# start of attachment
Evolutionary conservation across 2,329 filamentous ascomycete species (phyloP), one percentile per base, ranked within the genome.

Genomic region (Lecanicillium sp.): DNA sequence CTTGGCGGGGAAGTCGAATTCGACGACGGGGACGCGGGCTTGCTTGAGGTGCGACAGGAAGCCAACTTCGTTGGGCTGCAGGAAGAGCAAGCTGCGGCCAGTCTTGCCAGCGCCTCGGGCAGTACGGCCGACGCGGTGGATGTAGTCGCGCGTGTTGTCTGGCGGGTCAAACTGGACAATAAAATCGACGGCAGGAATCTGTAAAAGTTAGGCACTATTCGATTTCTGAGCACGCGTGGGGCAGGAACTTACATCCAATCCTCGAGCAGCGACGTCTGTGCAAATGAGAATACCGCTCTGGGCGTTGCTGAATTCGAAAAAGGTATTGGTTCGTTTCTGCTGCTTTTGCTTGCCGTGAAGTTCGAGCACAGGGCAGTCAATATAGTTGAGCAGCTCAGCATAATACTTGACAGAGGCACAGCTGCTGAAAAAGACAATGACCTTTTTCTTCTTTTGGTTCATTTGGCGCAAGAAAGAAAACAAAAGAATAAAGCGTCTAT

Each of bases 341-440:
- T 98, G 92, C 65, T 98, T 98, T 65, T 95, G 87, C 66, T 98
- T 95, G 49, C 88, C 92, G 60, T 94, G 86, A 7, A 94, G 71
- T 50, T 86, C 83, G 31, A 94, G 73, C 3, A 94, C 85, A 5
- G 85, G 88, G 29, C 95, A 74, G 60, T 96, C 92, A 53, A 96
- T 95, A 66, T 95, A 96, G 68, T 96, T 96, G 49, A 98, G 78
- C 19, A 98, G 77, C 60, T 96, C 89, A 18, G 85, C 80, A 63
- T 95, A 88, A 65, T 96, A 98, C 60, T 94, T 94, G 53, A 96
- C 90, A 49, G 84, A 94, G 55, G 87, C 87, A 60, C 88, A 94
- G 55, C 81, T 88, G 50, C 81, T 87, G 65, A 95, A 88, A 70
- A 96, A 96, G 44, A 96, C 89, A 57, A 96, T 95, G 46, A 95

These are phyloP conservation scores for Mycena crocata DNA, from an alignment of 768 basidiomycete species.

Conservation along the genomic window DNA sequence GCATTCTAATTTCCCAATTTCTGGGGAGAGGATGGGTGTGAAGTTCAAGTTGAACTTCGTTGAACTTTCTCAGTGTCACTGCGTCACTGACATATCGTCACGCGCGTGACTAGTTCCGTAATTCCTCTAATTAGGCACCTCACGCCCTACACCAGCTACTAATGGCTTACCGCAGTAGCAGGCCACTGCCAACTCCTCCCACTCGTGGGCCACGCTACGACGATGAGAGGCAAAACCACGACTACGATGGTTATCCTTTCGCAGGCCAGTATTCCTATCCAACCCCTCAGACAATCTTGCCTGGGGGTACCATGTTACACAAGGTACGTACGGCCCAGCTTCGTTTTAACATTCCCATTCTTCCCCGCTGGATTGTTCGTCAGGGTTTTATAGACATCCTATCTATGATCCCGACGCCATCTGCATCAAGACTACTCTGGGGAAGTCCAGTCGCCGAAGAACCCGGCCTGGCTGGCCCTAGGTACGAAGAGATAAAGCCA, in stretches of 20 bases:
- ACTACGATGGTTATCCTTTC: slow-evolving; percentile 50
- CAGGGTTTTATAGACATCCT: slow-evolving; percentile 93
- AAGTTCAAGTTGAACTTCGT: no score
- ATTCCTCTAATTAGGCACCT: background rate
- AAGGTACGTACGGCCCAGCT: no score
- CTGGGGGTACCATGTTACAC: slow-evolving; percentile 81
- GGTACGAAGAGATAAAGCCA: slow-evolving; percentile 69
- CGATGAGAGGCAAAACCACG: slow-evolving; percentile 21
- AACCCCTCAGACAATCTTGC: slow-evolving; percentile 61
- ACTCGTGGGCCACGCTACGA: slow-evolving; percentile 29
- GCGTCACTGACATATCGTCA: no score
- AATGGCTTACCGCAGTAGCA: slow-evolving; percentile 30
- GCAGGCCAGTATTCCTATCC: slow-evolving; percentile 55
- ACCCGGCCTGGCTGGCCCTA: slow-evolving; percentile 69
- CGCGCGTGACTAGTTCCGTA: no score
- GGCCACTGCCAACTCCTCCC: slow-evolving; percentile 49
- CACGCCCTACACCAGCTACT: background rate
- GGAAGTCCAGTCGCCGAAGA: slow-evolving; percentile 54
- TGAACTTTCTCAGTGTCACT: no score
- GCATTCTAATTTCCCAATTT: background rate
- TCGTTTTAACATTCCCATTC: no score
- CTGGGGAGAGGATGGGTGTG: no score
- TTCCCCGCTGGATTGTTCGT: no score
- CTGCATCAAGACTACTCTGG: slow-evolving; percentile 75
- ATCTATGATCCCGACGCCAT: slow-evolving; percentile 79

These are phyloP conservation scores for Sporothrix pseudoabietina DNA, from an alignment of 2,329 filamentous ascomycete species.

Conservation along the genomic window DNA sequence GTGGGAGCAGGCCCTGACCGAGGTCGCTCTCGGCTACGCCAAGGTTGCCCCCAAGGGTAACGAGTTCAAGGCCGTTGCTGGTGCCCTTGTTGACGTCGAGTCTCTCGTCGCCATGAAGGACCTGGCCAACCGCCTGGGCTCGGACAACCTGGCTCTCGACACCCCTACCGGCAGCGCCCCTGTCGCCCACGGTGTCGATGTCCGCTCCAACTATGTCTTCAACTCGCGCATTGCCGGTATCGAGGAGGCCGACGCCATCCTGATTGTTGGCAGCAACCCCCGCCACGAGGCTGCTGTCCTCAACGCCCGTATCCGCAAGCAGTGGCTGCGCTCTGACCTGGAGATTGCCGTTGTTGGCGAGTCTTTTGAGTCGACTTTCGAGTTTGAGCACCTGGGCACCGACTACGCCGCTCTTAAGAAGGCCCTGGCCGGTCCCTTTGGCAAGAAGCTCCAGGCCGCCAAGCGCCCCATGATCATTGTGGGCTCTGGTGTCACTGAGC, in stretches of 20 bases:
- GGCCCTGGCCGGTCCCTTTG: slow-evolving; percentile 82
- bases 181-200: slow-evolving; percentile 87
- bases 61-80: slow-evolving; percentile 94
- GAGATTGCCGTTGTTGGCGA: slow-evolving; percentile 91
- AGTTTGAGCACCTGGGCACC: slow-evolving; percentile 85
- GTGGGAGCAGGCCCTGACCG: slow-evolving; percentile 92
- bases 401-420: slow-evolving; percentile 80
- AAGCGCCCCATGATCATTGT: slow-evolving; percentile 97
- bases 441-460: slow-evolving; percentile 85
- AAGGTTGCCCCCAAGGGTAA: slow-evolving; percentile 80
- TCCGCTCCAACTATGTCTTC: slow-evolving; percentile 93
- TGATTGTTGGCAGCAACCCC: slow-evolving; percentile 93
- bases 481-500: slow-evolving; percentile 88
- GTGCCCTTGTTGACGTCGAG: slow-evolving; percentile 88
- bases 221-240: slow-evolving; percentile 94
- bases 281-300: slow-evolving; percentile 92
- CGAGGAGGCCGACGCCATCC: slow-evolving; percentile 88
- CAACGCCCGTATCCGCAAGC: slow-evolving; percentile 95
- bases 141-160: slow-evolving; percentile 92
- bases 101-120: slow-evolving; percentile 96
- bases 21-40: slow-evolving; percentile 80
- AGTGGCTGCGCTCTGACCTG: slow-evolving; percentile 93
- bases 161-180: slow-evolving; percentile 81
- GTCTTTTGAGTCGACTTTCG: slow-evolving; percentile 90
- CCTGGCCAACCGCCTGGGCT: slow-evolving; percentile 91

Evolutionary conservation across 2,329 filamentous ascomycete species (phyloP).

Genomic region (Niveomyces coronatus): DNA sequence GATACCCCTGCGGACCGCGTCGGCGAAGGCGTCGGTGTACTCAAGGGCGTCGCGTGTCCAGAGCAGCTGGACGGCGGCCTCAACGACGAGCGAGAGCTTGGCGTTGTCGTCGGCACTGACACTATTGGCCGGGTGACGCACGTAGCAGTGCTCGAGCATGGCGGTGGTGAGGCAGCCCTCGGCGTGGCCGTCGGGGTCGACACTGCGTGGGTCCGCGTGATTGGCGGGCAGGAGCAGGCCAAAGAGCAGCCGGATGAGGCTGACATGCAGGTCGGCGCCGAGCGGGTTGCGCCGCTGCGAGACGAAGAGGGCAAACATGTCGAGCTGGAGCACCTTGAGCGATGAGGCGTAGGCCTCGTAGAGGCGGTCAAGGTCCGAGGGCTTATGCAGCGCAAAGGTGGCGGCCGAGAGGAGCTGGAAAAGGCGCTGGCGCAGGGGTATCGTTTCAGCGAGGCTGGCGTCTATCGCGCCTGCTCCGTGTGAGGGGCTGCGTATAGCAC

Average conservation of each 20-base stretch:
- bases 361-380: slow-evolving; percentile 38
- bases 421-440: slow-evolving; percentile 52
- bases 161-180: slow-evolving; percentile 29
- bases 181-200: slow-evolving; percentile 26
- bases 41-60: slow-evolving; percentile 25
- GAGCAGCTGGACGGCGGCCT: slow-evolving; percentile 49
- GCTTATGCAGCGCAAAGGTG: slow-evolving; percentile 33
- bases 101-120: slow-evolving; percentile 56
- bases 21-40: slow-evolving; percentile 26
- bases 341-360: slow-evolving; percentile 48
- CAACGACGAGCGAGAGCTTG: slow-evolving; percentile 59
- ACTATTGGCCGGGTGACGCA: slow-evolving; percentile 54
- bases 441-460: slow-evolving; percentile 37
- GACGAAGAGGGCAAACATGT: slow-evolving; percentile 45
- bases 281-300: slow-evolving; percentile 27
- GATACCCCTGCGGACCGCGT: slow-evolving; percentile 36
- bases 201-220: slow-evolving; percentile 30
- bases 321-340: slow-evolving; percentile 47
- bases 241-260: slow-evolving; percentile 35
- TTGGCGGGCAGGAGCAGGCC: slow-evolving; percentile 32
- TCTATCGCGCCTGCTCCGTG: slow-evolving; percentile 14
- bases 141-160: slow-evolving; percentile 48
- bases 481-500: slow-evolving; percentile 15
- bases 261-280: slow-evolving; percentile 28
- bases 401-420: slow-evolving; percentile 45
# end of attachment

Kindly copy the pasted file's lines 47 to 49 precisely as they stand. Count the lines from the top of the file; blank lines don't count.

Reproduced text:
- AGTTTGAGCACCTGGGCACC: slow-evolving; percentile 85
- GTGGGAGCAGGCCCTGACCG: slow-evolving; percentile 92
- bases 401-420: slow-evolving; percentile 80